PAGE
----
A recording from the November 2, 2021 webinar (English) and November 3, 2021 webinar (Spanish) available on DPR’s YouTube page. The interpreted webinar in Spanish or English available upon request.

The slides from DPR’s presentation, PDF.

A summary of the webinar is also available in English,PDF and Spanish, PDF.

Focus Group Feedback: August 2021

DPR hosted a series of focus groups in August 2021 for community residents and groups, regulatory agencies, growers, and regulated industries with the purpose of gathering insight for the development of the notification network. The meetings were designed as listening sessions for DPR to hear stakeholders’ thoughts and concerns about the benefits and challenges of a statewide pesticide notification system and to provide input on the design parameters. The focus groups were facilitated by neutral facilitators from the California State University, Sacramento Consensus and Collaboration Program (CCP).

Summaries from the focus group discussions are available. (En Español, PDF)

What is the purpose of the state’s statewide pesticide application notification system?

The purpose of the notification system is to provide transparent and equitable access to information in advance of pesticide applications to enable the public to make informed decisions about actions they may take to protect their health. The statewide notification system will complement existing pesticide laws and regulations that protect public health and the environment.

When will the state’s notification system be implemented?

DPR is in the process of developing a statewide pesticide application notification system which includes providing opportunities for the public to provide input on the statewide system design and implementation, supporting voluntary pilot projects with County Agricultural Commissioners, determining and designing the technology that will provide accessible, real-time information to the public, and developing the regulation to ensure consistent statewide implementation of the system. DPR anticipates implementation for the system to occur in 2024.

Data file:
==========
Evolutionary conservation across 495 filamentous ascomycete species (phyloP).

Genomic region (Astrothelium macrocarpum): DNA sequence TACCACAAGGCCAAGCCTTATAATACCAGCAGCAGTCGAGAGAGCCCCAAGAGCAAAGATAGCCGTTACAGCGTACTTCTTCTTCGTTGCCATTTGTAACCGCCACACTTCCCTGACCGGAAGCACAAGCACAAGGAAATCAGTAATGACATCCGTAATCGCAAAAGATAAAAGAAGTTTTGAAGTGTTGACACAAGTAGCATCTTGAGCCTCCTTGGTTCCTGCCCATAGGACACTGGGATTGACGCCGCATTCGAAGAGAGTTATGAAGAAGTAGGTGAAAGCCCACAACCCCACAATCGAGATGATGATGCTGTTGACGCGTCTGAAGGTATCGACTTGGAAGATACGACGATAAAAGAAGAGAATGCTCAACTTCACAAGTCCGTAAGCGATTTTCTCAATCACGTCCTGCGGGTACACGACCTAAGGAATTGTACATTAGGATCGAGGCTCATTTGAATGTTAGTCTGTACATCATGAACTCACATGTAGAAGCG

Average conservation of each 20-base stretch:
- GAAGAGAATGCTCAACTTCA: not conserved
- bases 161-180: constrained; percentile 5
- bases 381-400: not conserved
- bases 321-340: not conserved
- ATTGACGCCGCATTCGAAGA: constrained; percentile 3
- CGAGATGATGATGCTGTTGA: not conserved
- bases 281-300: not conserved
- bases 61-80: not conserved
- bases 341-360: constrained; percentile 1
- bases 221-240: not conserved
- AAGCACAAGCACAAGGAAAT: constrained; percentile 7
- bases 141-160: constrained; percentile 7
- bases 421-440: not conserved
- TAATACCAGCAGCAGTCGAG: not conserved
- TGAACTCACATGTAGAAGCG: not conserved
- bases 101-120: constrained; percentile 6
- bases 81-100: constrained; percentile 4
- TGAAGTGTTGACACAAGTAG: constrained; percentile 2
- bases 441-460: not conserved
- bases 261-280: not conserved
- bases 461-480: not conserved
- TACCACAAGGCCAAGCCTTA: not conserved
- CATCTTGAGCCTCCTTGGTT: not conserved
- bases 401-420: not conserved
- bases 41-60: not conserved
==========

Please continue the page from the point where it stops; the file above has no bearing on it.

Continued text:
What pesticides will be included in the statewide notification system?

The design of the state’s statewide notification system is still in development, with opportunities for community members, growers, and other stakeholders to provide input on the design and implementation of the statewide system.

One of the draft Guiding Principles (LINK) for the statewide system is to prioritize notification for pesticides that have greater potential for health impacts.

How will the statewide notification system be enforced?

The state regulation DPR is developing will establish statewide requirements for the system’s implementation.

What funding has been provided to implement the statewide notification system?

The 2021-2022 California state budget allocated an initial $10 million for the development of the statewide notification system. Long-term costs will be evaluated as a part of the regulation development in consultation with the California Department of Food and Agriculture’s Office of Pesticide Consultation and Analysis.

How will information be populated into the statewide notification system?

The design of the state’s statewide notification system is still in development, with opportunities for community members, growers, stakeholders and the public to provide input on the design and implementation of the statewide system.

One of the draft Practical Considerations for the development of the system (LINK) is to minimize redundancies in reporting requirements and to complement existing regulations.

Will the notification system be available in language(s) other than English?

DPR is fully committed to providing the system in Spanish and English at the time of implementation and will continue to prioritize providing equal access to all DPR programs and services to persons who are Limited English Proficient (LEP) in accordance with the Dymally-Alatorre Bilingual Services Act (Gov. Code, § 7290 et seq.).

How can the public learn what pesticides were applied in their region?

DPR provides a full report of agricultural pesticide use across the state. Under the department’s Pesticide Use Reporting program, all agricultural pesticide use must be reported monthly to county agricultural commissioners, who in turn, report the data to DPR. Reports can be found at Pesticide Use Reporting (ca.gov) on the DPR website.

Where are the notification system pilot programs located?

County Agricultural Commissioners in Riverside, Stanislaus, Santa Cruz and Ventura volunteered for pilot programs to test system design elements, help collect feedback from community members and inform the design and implementation of the statewide notification system.

How are pesticides currently evaluated prior to sales or use in California?

DPR evaluates all pesticide products for potential human health and environmental risks before they can be registered for legal sale and use in California. This process follows evaluation and registration conducted by U.S. EPA.

DPR’s registration process includes the review of extensive scientific studies on human health and environmental effects, safety and efficacy. DPR also carries out a continuous evaluation process for products following registration to take into account evolving scientific understanding.